This is Cameo McRoberts filling in for Kathy while she’s shaking up some fun overseas. I’m an Executive Chef here at Kathy Casey Food Studios and I’ve worked with Kathy on a lot of things. What I love the most is sharing ideas with her! When Kathy asked me to take over this week’s Dishing post, you can imagine I jumped at the chance. What better opportunity to discuss my favorite subject: Me!! Oh wait, I mean Mexican food!
October normally brings in colder weather and a shift in mentality for heartier meals. With the onset of fall, our cravings turn to slow cooked and braised dishes, a staple in Mexican cuisine. I like to make this Yucatecan style Ceviche to bring about one last taste of a warm Summer before the Winter frost kicks in.
Ceviche is normally fish ‘cooked’ in lime juice, but with this one we cook the seafood first. It’s great choice for people who don’t enjoy raw or undercooked seafood. I also like to use the 1# seafood medley that is usually available at Trader Joe’s. It has a mix of shrimp, calamari and scallops that work well in the dish. I also like to use a Japanese mandolin or julienne for texture appearance. If you don’t have one, medium dice or julienne so that everything is the same size, but keep the onion pretty thin so it doesn’t overpower.
Now a little about me and my fave Mexican restaurants:
Before joining the D’Lish entourage, I was Sous chef at the highly acclaimed Frontera Grill and Topolobampo, winner of James Beard awards galore. Most recently, Rick Bayless, chef and owner, won Top Chef Masters making him a household name.
Since my return to Seattle the quest for soul satisfying Mexican fare has left me a little weary. But Seattle’s taco truck obsession and the honest offerings of a few places in town, eases the homesick pangs in my belly for the truly authentic.
Taqueria la Fondita II has true carnitas… Pieces of pork butt braised in lard; once the meat is cooked the heat is turned up so the little tender morsels begin to fry.
Senor Moose offers up dishes that I love to see on the menu but don’t always make it, like Mancha Manteles, one of the 7 traditional moles, sweetened with plantains, and usually garnished with grilled pineapple and chorizo.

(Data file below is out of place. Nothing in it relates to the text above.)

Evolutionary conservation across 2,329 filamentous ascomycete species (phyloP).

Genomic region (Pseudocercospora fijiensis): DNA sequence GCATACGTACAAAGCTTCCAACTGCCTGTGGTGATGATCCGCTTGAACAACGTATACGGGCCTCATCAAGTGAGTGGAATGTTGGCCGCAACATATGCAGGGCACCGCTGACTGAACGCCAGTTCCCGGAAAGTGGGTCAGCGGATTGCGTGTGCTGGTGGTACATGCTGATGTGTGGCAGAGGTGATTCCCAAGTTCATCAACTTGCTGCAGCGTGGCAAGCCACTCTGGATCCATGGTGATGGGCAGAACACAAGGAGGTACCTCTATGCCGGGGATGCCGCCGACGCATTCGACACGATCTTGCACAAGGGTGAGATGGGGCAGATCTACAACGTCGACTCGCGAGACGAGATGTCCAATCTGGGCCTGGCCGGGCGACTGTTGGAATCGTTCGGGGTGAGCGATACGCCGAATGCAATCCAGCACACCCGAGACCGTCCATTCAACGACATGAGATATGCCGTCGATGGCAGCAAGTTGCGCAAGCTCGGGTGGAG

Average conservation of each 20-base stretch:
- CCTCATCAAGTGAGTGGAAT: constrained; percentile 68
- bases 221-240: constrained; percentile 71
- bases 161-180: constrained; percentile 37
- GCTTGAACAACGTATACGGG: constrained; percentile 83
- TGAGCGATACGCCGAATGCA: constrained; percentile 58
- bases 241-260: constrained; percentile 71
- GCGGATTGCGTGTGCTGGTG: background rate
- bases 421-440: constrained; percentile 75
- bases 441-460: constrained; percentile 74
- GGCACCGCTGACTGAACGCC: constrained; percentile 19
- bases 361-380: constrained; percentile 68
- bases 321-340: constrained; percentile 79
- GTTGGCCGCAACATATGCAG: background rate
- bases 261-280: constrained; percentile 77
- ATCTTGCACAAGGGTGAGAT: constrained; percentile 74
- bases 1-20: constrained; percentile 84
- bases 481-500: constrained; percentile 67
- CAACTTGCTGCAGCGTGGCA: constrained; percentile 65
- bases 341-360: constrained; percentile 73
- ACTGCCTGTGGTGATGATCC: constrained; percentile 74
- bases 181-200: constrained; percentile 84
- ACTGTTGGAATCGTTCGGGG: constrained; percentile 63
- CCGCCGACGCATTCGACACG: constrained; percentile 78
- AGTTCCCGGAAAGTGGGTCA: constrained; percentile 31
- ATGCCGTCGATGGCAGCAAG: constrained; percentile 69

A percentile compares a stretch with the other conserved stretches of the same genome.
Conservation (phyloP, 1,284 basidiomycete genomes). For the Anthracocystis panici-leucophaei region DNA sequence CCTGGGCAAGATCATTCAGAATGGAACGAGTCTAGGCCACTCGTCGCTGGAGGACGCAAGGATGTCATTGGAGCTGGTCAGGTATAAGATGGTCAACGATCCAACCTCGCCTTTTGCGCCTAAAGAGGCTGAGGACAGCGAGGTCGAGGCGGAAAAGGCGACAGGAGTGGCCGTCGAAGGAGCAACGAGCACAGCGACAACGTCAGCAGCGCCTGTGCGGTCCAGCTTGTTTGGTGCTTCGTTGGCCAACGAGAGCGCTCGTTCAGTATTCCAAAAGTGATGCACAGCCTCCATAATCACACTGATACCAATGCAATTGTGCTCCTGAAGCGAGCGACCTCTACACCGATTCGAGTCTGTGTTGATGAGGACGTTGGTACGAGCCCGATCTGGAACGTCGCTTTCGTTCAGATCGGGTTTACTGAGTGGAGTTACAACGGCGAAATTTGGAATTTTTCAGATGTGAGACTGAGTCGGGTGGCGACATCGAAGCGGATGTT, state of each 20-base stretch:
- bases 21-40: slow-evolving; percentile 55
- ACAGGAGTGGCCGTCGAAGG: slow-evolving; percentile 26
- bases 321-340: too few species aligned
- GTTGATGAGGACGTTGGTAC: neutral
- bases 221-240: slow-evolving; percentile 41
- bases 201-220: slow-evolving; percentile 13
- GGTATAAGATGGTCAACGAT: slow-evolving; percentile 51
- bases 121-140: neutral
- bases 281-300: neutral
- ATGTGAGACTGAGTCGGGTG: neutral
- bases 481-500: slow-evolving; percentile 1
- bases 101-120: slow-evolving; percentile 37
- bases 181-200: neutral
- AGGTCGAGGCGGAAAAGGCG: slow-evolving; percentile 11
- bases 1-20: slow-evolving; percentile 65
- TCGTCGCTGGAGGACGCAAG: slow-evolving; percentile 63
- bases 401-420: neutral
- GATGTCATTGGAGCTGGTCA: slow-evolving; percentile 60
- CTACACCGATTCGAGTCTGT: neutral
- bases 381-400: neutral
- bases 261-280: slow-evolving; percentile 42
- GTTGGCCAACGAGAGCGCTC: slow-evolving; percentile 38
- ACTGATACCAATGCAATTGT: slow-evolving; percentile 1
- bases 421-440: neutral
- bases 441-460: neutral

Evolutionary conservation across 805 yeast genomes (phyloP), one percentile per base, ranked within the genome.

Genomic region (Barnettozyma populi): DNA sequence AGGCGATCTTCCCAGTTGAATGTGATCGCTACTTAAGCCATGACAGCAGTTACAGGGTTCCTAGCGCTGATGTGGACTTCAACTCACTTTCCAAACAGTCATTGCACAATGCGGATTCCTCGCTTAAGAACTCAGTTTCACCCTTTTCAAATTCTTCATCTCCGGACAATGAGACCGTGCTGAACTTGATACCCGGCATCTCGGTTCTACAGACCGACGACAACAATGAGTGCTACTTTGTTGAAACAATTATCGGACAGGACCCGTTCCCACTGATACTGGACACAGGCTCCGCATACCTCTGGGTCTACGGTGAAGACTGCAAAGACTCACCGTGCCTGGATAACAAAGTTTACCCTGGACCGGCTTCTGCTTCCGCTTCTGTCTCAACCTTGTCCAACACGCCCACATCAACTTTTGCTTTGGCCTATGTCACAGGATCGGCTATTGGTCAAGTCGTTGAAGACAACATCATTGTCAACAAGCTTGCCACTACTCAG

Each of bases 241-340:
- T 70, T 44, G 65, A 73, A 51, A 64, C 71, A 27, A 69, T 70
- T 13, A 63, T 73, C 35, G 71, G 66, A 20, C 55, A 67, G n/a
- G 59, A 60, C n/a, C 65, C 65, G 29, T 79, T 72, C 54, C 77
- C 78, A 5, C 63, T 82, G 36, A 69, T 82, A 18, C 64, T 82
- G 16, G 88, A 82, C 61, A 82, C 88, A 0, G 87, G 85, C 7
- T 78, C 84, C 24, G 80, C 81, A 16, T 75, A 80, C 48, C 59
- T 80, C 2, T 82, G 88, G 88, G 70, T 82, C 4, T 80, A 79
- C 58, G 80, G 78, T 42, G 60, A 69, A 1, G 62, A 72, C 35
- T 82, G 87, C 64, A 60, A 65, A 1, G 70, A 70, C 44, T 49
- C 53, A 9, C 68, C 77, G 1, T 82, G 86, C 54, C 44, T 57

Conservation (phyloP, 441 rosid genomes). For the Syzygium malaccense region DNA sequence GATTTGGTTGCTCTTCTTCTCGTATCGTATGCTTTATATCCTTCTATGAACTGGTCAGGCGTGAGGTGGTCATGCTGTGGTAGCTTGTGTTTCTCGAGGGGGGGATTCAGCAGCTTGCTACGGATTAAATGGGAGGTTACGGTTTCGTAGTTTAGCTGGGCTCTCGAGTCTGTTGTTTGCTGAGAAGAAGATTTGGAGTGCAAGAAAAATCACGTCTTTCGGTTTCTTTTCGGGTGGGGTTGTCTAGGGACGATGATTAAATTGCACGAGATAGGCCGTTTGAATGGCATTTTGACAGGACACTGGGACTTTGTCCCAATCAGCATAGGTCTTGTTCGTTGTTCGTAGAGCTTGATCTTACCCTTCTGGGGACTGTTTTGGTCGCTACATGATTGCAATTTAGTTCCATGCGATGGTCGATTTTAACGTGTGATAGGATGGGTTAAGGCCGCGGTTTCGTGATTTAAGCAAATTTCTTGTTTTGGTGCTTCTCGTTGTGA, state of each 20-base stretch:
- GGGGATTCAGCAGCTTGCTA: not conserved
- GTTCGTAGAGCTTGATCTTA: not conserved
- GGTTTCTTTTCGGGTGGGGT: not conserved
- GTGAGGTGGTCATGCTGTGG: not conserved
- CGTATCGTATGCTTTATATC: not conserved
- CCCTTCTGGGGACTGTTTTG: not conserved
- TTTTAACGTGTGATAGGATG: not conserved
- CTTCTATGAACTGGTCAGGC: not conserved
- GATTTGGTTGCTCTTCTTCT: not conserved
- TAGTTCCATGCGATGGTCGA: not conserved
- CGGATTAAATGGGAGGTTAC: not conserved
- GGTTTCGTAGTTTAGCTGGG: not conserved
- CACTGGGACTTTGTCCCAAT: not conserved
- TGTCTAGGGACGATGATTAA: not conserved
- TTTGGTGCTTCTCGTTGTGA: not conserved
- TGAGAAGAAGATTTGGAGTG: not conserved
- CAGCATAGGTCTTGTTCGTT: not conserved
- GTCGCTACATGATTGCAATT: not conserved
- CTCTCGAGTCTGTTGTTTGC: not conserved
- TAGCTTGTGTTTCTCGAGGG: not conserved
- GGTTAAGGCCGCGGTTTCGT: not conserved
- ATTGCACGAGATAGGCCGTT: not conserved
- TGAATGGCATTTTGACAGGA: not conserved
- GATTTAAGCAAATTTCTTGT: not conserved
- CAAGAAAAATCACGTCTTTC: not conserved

And dear to my heart, forever underrated, but always busy, is Agua Verde/ Paddle Club. It’s a pain to get a table. But their dedication to sustainability, their staff (some have been there over 10 years), their delicious food, and not to be forgotten, the view make it one of my favorite Seattle places.
The best place to find Mexican ingredients is La Conosupo Grocery, in Greenwood. They have everything you need, a good selection of cheeses and chilies, and it’s not too intimidating if you don’t speak Spanish.
With that said, go grab a six pack of Pacifico, some chips and rent ‘The Three Amigos”! Don’t forget to enjoy the ceviche and reminisce of this past summer… Or plan for the next one!
Serves about 4-8 people
1 lb seafood medley (or 1/3 lb each, shrimp, calamari, or scallops)
1/2 cup red onion, thinly sliced
1 c. jicama, julienne or med dice
1 cucumber, julienne or med dice
2 oranges, peeled and segmented
1/4 c. cilantro
3/4 c. lime juice, fresh squeezed
3/4 c. orange juice, fresh squeezed
1/4 tsp. habanero chili, very finely minced
Salt & sugar approximately a Tablespoon each.
For the seafood: Bring 3 quarts of water to a rolling boil. Turn heat OFF and add the seafood medley, stir seafood constantly until the shrimp are cooked all the way through. Strain off water and set seafood into refrigerator to cool. Prepare all of the vegetables if orange segments are too big; give them a quick chop to break up. Combine lime and orange juice with the minced habanero, pour over veggies. Add the cooled seafood refrigerate for 1 hour. Serve the ceviche with chips, or plantain chips. Also delicious over salad greens for a high protein dinner salad. © Cameo Appearance 2009
Chefs Note: salt and sugar levels are different depending on sweetness of orange juice and other vegetables. Ceviche should be tart and well balanced. Add salt and sugar at the end and add a little at a time to find a balance.